You can shoot a time-lapse from a resolution/fps of 720p 30 to 1080p 30. Super Macro Mode can also be enabled when shooting a time-lapse.
Pro Mode Comparison
For seasoned shooters who want to tinker with individual settings for each shot, both the Mi 11 and the Galaxy S21 Ultra 5G offer a Pro Mode that lets the user adjust various parameters.
Xiaomi Mi 11
|Content Type||Lens||EV||ISO||Shutter Speed||Focus||White Balance|
|Content Type||Lens||720 30||1080 30||1080 60||4K 30||4K 60||8K 30|
Samsung Galaxy S21 Ultra 5G
|Content Type||Lens||EV||ISO||Shutter Speed||Focus||White Balance|
|Content Type||Lens||720 30||1080 24||1080 30||1080 60||1080 120||4K 24||4K 30||4K 60||8K 24|
While Galaxy S21 Ultra 5G can only shoot in Pro mode on its wide and ultra-wide lenses, the Mi 11 can shoot in Pro mode on all its lenses, giving it the edge.
In addition, the S21 Ultra 5G also allows for adjusting the contrast, highlight, shadow, saturation, and tint. Both devices can also capture photos in RAW format for photos. For videos, the Mi 11 also allows for shooting in LOG format, which gives the content creator more control over the overall look and composition of the raw file.
Mi 11 also features Smart noise reduction, while the S21 Ultra 5G can shoot HDR10+ videos and allows the user to set the directional sound pickup setting for the microphone.
Both the S21 Ultra 5G and Mi 11 feature focus peaking, which allows you to preview the area that is in focus even before shooting as well as a histogram. The former also has tracking focus, which lets you keep a moving subject in focus, though this can only be used for the ultra-wide lens.
Apart from that, the Mi 11 also boasts the following features that can help content creators capture high-quality videos.
- Meter Mode: There are several options to choose from: average, center-weighted and spot metering.
- Average metering considers all areas of the image, which works best for evenly lit scenes.
- Center-weighted metering mainly focuses, by virtue of what it is called, puts more focus on the central area of the frame and gives due consideration to the brightness of the surrounding area, making it perfect for shooting subjects in the center of the frame.
- Spot metering covers the area in one spot, which gives you precise control over the exposure.
- Exposure Verification gives users a view of what is over and underexposed in the frame
Samsung Galaxy S21 Ultra 5G: Other Features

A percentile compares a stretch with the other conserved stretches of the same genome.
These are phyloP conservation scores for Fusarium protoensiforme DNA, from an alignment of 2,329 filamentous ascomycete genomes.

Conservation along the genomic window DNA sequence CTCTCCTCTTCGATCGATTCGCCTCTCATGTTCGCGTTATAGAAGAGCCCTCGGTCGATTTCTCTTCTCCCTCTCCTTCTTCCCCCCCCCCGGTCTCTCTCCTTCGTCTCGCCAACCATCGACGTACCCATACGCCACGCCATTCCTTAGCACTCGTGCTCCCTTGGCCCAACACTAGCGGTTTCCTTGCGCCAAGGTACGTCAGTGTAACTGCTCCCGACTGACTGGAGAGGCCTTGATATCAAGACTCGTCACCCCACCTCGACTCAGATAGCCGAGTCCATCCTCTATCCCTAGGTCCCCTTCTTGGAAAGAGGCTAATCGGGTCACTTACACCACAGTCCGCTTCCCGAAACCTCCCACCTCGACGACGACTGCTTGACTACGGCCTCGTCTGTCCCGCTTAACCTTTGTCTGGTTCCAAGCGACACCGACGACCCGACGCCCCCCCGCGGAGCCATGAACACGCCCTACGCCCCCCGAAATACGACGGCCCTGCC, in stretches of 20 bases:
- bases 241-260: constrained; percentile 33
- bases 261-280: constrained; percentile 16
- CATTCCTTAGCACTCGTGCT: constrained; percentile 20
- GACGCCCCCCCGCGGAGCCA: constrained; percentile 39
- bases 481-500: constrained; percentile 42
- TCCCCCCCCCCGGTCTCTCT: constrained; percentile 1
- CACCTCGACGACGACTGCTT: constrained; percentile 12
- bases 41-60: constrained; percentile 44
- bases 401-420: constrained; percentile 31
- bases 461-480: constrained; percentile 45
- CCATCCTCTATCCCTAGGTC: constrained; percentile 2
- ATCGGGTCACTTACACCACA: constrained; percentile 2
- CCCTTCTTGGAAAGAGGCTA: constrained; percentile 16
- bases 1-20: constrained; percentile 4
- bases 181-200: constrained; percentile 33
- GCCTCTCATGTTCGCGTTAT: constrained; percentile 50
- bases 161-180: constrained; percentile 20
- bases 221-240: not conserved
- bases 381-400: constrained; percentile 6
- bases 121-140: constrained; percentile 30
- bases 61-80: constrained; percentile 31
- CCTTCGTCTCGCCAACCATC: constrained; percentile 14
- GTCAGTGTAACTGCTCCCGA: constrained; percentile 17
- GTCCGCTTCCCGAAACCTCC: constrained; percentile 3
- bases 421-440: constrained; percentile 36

A feature inherited from the S20, Single Take 2.0 allows the phone to produce a set of ready-to-share photos and videos in one shot.
Another feature of the Galaxy S21 Ultra 5G is the Live Thumbnails in Director’s View, which shows a live view from all the lenses, and allows the user to seamlessly change between lenses even while shooting a video.
Mi 11: Specifications
Mi 11 sports a 6.81-inch AMOLED DotDisplay with 120Hz refresh rate with HDR10+ support, Gorilla Glass Victus protection, and 1500 nits max brightness. The device also boasts Dual Speakers with Sound by HARMAN KARDON and has two colors – Midnight Gray and Horizon Blue.
Under the hood is a Qualcomm Snapdragon 888 SoC along with 8GB of LPDDR5 RAM and 256GB of UFS 3.1 storage. It packs a 4,600mAh battery with 55W wired and 50W wireless fast charging, as well as 10W reverse charging. The device ships with a 55W GaN charger in the box which allows it to go from 0 to 100% in just 45 minutes.
Other features include Hi-Res Audio/Wireless Certification, an in-display fingerprint scanner, NFC, an IR Blaster, and Bluetooth 5.2. It’s priced at PhP36,990 and will be available at Authorized Mi Stores and other official retailers in the Philippines starting March 13, 2021.
Advantages of the Mi 11 vs Samsung Galaxy S21 Ultra 5G
- Macro Capability
- 8K 30fps Video Recording on two lenses
- Creative Movie Effects
- Pro Time-Lapse Mode
- Shoot videos in LOG Format
- Meter Mode
- Exposure Verification
- Smart Noise Reduction
- Can use Pro Mode on its Telemacro camera
- More dramatic video filters
- Can use Super Macro Mode for a time-lapse
- Offers several filters in both normal and Pro Video modes
- Ultra Night Video using software and hardware level enhancements
Advantages of Samsung Galaxy S21 Ultra 5G vs the Mi 11
- 100x Hyper Space Zoom
- Can shoot 4K and 8K videos on its front camera
- OIS on wide-angle + both telephoto lenses
- Can shoot wide-angle selfies
- Super Steady at 30/60fps
- Wide range of resolutions for Pro Video
- Can shoot HDR10+ videos
- Has tracking focus
- Single Take 2.0
- Live Thumbnails
- Vlogger View (Better implementation of simultaneous front and rear camera video recording)
The Galaxy S21 Ultra 5G, has its own bag of tricks such as 100x Hyper Space Zoom, 4K and even 8K video recording on its front camera, offers a wide selection of resolutions in Video Mode (Pro), and allows for quick sharing using its single take feature. These make it great device for content creation, for those who are willing to pay the premium.
The Mi 11 is an excellent device for content creators who want to add a lot of fanciness to their content. Thanks to its unique movie effects, one can simply shoot a bunch of clips and it will automatically create a short video with transitions and effects taken care of, ready-to-share.
The device also boasts 4K and 8K video recording, and its pro-mode and pro time-laps mode gives seasoned users the creative freedom to blend individual settings to their preferences. It basically gives you most of the tools you will need to publish content as quickly as possible, and even makes external editing easier with LOG and RAW support,
It delivers all the essentials one will need to create quality content plus a bit more, ALL FOR A FRACTION OF THE COST, making this a definite contender for budding content creators among flagship devices.
Emman has been writing technical and feature articles since 2010. Prior to this, he became one of the instructors at Asia Pacific College in 2008, and eventually landed a job as Business Analyst and Technical Writer at Integrated Open Source Solutions for almost 3 years.